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Cancers 2013, 5(4), 1379-1412; doi:10.3390/cancers5041379

Immune-Checkpoint Blockade and Active Immunotherapy for Glioma

1
Department of Immunology, University of Pittsburgh School of Medicine, Pittsburgh, PA 15213, USA
2
Brain Tumor Program, University of Pittsburgh Cancer Institute, Pittsburgh, PA 15213, USA
3
Department of Neurological Surgery, University of Pittsburgh School of Medicine, Pittsburgh, PA 15213, USA
4
Department of Surgery, University of Pittsburgh School of Medicine, Pittsburgh, PA 15213, USA
*
Author to whom correspondence should be addressed.
Received: 16 September 2013 / Revised: 24 October 2013 / Accepted: 24 October 2013 / Published: 1 November 2013
(This article belongs to the Special Issue Glioblastoma)
View Full-Text   |   Download PDF [573 KB, uploaded 1 November 2013]

Abstract

Cancer immunotherapy has made tremendous progress, including promising results in patients with malignant gliomas. Nonetheless, the immunological microenvironment of the brain and tumors arising therein is still believed to be suboptimal for sufficient antitumor immune responses for a variety of reasons, including the operation of “immune-checkpoint” mechanisms. While these mechanisms prevent autoimmunity in physiological conditions, malignant tumors, including brain tumors, actively employ these mechanisms to evade from immunological attacks. Development of agents designed to unblock these checkpoint steps is currently one of the most active areas of cancer research. In this review, we summarize recent progresses in the field of brain tumor immunology with particular foci in the area of immune-checkpoint mechanisms and development of active immunotherapy strategies. In the last decade, a number of specific monoclonal antibodies designed to block immune-checkpoint mechanisms have been developed and show efficacy in other cancers, such as melanoma. On the other hand, active immunotherapy approaches, such as vaccines, have shown encouraging outcomes. We believe that development of effective immunotherapy approaches should ultimately integrate those checkpoint-blockade agents to enhance the efficacy of therapeutic approaches. With these agents available, it is going to be quite an exciting time in the field. The eventual success of immunotherapies for brain tumors will be dependent upon not only an in-depth understanding of immunology behind the brain and brain tumors, but also collaboration and teamwork for the development of novel trials that address multiple layers of immunological challenges in gliomas. View Full-Text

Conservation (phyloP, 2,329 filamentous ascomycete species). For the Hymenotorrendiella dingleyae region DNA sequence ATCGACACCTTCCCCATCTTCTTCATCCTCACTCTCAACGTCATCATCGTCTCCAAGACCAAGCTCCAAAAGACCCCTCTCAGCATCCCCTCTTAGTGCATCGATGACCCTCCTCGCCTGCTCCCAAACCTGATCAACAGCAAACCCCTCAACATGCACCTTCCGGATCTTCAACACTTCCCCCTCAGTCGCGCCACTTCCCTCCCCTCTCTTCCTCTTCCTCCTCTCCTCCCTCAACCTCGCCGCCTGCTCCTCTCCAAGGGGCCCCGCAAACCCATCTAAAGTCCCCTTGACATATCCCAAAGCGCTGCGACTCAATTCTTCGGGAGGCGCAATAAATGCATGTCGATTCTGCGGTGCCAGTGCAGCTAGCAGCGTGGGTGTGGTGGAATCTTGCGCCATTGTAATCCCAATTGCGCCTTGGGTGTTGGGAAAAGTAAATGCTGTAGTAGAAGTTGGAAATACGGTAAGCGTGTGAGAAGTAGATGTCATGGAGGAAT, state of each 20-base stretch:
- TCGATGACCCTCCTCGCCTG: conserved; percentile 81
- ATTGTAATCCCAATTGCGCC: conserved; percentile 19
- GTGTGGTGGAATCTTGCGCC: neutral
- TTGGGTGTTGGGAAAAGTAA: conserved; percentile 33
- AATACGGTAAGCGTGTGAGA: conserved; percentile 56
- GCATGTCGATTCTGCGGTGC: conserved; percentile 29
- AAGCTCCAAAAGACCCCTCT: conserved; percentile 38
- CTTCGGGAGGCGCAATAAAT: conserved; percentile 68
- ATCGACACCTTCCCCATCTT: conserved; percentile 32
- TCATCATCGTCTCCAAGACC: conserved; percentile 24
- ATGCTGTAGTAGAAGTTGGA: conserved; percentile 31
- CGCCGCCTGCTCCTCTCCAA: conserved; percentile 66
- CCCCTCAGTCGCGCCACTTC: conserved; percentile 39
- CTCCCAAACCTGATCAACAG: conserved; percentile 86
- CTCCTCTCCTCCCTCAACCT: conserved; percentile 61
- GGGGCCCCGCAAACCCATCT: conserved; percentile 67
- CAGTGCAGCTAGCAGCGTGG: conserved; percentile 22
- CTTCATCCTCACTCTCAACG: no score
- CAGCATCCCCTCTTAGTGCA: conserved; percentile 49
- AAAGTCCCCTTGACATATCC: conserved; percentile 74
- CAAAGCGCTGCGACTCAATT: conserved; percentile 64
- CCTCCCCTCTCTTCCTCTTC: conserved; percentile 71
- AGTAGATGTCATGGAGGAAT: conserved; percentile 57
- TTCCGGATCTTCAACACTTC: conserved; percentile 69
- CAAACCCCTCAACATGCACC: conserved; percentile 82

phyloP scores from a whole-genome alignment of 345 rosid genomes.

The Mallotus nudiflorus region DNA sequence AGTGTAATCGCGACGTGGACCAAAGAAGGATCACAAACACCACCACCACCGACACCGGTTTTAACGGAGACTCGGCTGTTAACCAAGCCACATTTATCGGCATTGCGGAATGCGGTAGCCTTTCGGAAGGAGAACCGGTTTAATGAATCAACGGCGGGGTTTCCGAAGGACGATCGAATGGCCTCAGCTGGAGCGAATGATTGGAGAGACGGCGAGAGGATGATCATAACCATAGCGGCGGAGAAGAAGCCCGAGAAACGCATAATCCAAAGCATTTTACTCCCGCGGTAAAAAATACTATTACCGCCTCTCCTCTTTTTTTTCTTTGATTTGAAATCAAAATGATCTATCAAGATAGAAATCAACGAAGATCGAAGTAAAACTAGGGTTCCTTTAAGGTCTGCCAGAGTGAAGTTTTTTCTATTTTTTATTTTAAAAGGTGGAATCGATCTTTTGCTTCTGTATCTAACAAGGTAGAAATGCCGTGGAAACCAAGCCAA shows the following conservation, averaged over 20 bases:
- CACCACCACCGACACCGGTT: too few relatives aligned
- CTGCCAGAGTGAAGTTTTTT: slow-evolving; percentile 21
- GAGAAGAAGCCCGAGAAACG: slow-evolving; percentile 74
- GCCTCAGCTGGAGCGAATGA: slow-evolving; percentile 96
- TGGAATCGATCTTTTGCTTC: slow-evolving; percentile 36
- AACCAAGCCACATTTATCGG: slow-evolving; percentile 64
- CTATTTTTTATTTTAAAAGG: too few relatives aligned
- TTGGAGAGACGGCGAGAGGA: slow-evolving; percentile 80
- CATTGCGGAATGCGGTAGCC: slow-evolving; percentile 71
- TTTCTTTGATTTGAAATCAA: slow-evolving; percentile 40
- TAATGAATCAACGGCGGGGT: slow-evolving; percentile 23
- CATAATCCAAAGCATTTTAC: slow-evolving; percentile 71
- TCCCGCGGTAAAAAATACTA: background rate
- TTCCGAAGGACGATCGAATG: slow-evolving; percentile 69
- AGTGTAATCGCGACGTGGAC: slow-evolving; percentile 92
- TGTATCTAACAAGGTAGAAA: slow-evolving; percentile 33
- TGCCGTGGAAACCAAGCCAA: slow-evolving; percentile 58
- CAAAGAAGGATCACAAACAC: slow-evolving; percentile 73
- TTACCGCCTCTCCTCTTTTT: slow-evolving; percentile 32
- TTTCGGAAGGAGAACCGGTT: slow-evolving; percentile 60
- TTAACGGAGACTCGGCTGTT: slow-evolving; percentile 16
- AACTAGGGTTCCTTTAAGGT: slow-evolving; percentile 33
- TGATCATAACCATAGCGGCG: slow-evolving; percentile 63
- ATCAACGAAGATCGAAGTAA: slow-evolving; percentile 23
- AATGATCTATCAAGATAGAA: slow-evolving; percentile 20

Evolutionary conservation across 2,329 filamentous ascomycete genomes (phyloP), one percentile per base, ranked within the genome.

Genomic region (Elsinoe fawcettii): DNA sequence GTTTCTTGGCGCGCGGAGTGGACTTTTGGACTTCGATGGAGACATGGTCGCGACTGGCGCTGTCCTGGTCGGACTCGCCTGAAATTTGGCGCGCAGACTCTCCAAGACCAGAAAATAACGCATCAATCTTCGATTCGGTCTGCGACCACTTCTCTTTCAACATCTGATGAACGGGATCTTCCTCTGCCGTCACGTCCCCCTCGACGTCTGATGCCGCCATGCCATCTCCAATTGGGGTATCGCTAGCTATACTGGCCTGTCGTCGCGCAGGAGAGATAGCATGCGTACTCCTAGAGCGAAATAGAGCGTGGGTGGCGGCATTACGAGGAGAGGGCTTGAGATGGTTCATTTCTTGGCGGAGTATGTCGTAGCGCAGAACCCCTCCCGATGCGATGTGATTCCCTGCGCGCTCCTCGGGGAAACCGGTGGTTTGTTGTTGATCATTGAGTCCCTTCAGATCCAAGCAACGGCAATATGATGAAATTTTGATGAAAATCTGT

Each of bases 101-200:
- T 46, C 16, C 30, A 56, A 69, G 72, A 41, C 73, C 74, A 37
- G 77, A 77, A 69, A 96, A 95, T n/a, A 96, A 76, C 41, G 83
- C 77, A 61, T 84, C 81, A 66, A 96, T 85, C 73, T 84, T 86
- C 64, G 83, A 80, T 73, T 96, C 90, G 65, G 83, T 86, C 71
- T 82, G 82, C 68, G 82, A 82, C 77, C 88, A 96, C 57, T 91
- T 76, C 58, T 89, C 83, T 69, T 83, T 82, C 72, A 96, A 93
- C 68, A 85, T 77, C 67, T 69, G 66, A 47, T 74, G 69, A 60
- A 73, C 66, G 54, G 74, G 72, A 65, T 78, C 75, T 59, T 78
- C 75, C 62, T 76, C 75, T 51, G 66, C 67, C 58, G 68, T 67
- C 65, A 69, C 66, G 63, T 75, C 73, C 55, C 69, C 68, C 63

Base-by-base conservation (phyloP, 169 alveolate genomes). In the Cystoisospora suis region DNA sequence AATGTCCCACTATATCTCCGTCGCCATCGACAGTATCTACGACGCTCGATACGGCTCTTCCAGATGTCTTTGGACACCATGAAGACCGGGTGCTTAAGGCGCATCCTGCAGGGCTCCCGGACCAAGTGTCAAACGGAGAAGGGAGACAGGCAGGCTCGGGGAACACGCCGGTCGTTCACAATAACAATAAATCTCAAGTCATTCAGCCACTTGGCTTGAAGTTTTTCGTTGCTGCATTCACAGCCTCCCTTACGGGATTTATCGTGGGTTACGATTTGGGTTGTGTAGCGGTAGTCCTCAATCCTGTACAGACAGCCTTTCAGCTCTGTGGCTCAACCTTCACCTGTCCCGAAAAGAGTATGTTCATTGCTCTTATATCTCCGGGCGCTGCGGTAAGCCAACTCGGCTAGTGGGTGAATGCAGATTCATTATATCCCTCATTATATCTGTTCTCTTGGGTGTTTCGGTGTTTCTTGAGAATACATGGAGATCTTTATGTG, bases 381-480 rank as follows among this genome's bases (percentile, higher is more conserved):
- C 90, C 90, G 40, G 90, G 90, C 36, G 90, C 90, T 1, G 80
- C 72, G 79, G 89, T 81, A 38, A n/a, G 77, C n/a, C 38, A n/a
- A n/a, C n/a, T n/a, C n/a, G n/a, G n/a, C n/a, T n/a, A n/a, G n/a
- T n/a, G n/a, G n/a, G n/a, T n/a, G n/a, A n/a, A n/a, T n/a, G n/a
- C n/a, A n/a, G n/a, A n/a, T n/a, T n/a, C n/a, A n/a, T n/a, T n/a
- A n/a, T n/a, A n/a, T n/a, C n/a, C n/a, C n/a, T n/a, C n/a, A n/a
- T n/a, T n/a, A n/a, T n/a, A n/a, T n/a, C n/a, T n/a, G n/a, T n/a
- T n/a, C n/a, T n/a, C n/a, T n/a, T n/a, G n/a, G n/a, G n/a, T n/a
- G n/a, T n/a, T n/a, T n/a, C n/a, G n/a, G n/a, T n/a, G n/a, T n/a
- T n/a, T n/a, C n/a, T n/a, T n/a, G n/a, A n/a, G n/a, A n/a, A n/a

Keywords: glioma; cancer vaccines; tumor immunity; T cells; tumor microenvironment; cancer immunotherapy glioma; cancer vaccines; tumor immunity; T cells; tumor microenvironment; cancer immunotherapy
This is an open access article distributed under the Creative Commons Attribution License (CC BY 3.0).

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Ahn, B.J.; Pollack, I.F.; Okada, H. Immune-Checkpoint Blockade and Active Immunotherapy for Glioma. Cancers 2013, 5, 1379-1412.

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